Salo Aburto was delighted with his first trip to Europe last month. The plan was a two-week getaway with his best friend from college to Brussels, Amsterdam, Paris and Berlin. His friend was married and lived in Brussels and seemed eager to play tour guide. (Her husband joined them for a few days.) Aburto, 27, a digital content specialist for a nonprofit environmental group in Washington, was taking two weeks off for the adventure. The couple would be traveling together for the first time.
Within days, the trip turned into his “worst nightmare”.
Cracks quickly appeared: he is organized and likes to have “an itinerary, plus a plan A and a plan B”, whereas she is more spontaneous. He became frustrated with not having time to explore on his own and felt his priorities were being ignored. They even fought for his snoring. Minor disagreements and snipes culminated in an explosive brawl in Berlin. The next time he saw her was at the airport, where she changed seats on the plane they had booked together for Brussels. Aburto has spent the last three days there trying to save the trip on his own.
They haven’t spoken since he left Europe a month ago, although they met for coffee just before his flight home, and he hopes they will reorganize their relationship with the time. But he will think twice before leaving with friends. “It makes me sad, because I feel like this trip completely destroyed an amazing relationship,” he said.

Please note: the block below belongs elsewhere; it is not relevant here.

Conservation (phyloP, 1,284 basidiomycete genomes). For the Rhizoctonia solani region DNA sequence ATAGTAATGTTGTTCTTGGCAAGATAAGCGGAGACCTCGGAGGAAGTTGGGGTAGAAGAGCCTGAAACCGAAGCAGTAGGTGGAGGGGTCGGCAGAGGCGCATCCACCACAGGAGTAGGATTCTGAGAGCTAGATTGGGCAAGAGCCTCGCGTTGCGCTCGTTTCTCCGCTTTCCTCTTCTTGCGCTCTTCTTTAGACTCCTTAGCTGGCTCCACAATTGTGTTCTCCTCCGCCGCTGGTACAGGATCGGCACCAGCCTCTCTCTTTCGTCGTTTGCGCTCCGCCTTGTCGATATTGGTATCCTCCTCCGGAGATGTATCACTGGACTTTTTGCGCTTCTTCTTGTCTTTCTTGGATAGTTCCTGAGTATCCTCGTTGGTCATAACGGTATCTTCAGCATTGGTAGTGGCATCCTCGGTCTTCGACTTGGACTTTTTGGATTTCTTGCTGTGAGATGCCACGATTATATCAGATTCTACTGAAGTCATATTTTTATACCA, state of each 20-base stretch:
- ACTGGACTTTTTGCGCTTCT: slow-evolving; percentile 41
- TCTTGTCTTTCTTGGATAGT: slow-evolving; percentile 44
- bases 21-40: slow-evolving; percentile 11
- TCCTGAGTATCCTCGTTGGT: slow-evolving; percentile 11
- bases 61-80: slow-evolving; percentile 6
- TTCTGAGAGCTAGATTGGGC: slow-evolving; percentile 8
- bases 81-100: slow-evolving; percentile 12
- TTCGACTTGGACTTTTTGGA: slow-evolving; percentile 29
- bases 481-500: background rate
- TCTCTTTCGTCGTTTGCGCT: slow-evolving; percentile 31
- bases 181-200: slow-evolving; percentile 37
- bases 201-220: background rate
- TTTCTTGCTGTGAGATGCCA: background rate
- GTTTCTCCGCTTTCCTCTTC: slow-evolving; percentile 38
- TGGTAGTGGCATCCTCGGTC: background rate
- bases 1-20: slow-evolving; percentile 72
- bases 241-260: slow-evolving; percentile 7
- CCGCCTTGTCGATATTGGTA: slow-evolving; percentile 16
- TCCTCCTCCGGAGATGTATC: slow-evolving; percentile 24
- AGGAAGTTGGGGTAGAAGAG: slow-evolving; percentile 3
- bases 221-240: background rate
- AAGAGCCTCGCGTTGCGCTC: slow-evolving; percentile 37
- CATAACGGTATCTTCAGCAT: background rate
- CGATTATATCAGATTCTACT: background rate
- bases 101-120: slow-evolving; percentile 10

The chance to see new places and make memories with friends is appealing, but a lot can go wrong. Personalities can clash, goals can differ, well-meaning planners can make stupid mistakes. Whether it’s a fun weekend getaway or a multi-week international excursion, here’s how to take a trip from idea to reality — and how to survive it with friendships intact.
Set (and accept) expectations. Clarifying the purpose of the trip can make the planning process easier. A trip to Paris with the goal of seeing as many museums as possible will have a faster pace and more scheduled outings than a relaxing weekend in a lakeside home. Talk about what most group members want to do, and people can decide if they want to participate. During a recent birthday weekend in New York with friends, for example, I made it clear that I wouldn’t be staying as late at clubs as the rest of the group.
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Nail the dates early. One of the hardest parts of group travel is getting everyone involved. People have busy schedules and variable vacation periods; create a Google or Doodle form and have everyone check their calendar and provide date ranges when free. Choose the dates that overlap the most.
“If you’re the person organizing these trips, you have to be prepared that not everyone is going,” said David Bell, 27, a PhD student in physics. at the University of Washington in Seattle who has traveled with his group of high school friends every two years since 2013. “There will be no perfect date.”
Choose a group organizer. The trip will not take place if no one takes care of it. Vanessa Bowling Ajavon, founder of Girls Vacation Club, a DC-based travel agency that organizes group trips for women, recommends appointing one person as the lead planner. This person will make decisions and keep the group on track. Ajavon saw many potential trips disband because no one wanted to take the lead. “If you have too many people doing research, it’s going to get really sloppy,” she said.